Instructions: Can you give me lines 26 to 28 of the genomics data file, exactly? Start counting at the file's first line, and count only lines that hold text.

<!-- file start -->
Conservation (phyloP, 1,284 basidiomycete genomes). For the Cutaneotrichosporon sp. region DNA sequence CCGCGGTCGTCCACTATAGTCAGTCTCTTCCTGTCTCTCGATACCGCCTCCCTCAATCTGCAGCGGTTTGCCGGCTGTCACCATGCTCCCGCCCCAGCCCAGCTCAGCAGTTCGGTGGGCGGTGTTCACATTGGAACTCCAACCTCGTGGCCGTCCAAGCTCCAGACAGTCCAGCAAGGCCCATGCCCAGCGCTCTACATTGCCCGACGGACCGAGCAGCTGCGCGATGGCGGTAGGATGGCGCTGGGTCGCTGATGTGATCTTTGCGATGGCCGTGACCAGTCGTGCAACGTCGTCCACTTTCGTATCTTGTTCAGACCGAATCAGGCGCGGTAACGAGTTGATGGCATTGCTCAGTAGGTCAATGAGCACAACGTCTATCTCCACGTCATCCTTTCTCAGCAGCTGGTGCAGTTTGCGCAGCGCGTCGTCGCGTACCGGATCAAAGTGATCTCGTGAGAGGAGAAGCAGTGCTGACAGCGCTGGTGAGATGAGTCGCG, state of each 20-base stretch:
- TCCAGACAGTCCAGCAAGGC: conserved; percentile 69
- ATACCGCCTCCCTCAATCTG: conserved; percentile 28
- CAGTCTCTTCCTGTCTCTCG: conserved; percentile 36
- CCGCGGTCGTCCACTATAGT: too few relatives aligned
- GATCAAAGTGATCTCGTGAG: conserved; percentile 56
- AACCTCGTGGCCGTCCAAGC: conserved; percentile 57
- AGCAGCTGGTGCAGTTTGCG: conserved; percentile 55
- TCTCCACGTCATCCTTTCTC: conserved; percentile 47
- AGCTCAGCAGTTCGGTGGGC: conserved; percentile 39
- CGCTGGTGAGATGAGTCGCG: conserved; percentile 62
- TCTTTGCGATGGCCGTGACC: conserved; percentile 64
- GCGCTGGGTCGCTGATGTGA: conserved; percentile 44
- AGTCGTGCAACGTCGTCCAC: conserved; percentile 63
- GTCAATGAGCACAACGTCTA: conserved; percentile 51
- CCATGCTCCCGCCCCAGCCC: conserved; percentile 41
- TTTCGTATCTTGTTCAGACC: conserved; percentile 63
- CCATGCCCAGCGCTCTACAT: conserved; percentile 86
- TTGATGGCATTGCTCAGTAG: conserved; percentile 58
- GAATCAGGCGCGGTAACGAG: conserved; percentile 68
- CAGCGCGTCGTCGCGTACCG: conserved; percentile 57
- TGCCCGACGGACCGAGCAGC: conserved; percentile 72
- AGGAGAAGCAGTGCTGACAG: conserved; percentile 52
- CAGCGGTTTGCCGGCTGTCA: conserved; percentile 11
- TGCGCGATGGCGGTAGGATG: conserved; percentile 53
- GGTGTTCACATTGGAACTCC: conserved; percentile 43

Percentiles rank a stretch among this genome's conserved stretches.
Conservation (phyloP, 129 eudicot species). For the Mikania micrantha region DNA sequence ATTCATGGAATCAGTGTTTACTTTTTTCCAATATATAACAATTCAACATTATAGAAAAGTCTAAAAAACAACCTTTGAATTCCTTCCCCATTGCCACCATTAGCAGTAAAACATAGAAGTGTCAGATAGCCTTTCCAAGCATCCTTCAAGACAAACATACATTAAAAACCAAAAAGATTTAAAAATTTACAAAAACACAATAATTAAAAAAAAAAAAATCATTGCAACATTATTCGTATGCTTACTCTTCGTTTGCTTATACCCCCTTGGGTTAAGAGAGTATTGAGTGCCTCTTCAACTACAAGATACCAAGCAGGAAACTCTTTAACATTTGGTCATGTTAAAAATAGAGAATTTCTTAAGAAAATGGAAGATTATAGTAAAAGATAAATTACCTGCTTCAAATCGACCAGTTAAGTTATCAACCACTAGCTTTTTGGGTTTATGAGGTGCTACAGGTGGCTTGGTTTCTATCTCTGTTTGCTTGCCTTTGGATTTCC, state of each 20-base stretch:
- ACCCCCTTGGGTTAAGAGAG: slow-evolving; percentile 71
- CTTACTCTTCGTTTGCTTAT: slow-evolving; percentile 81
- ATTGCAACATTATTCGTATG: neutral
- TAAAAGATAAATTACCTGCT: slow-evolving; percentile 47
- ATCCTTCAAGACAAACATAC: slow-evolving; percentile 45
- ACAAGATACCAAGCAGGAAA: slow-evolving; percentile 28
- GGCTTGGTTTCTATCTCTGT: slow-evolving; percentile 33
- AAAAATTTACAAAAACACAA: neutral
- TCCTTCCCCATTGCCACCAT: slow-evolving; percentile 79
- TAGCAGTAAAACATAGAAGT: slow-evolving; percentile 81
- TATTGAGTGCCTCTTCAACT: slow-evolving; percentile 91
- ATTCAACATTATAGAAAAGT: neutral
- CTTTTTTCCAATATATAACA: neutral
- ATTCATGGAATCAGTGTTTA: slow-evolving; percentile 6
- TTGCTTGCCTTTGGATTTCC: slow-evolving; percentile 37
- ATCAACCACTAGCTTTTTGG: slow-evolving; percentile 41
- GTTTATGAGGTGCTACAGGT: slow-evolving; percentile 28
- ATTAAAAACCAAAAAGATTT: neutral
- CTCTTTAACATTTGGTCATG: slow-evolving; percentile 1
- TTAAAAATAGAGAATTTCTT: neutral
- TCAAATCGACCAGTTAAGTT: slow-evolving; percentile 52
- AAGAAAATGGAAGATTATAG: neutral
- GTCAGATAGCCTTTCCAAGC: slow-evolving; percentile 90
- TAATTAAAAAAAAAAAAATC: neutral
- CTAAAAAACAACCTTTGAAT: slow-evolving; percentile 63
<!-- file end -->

- GGTGTTCACATTGGAACTCC: conserved; percentile 43

Percentiles rank a stretch among this genome's conserved stretches.
Conservation (phyloP, 129 eudicot species). For the Mikania micrantha region DNA sequence ATTCATGGAATCAGTGTTTACTTTTTTCCAATATATAACAATTCAACATTATAGAAAAGTCTAAAAAACAACCTTTGAATTCCTTCCCCATTGCCACCATTAGCAGTAAAACATAGAAGTGTCAGATAGCCTTTCCAAGCATCCTTCAAGACAAACATACATTAAAAACCAAAAAGATTTAAAAATTTACAAAAACACAATAATTAAAAAAAAAAAAATCATTGCAACATTATTCGTATGCTTACTCTTCGTTTGCTTATACCCCCTTGGGTTAAGAGAGTATTGAGTGCCTCTTCAACTACAAGATACCAAGCAGGAAACTCTTTAACATTTGGTCATGTTAAAAATAGAGAATTTCTTAAGAAAATGGAAGATTATAGTAAAAGATAAATTACCTGCTTCAAATCGACCAGTTAAGTTATCAACCACTAGCTTTTTGGGTTTATGAGGTGCTACAGGTGGCTTGGTTTCTATCTCTGTTTGCTTGCCTTTGGATTTCC, state of each 20-base stretch: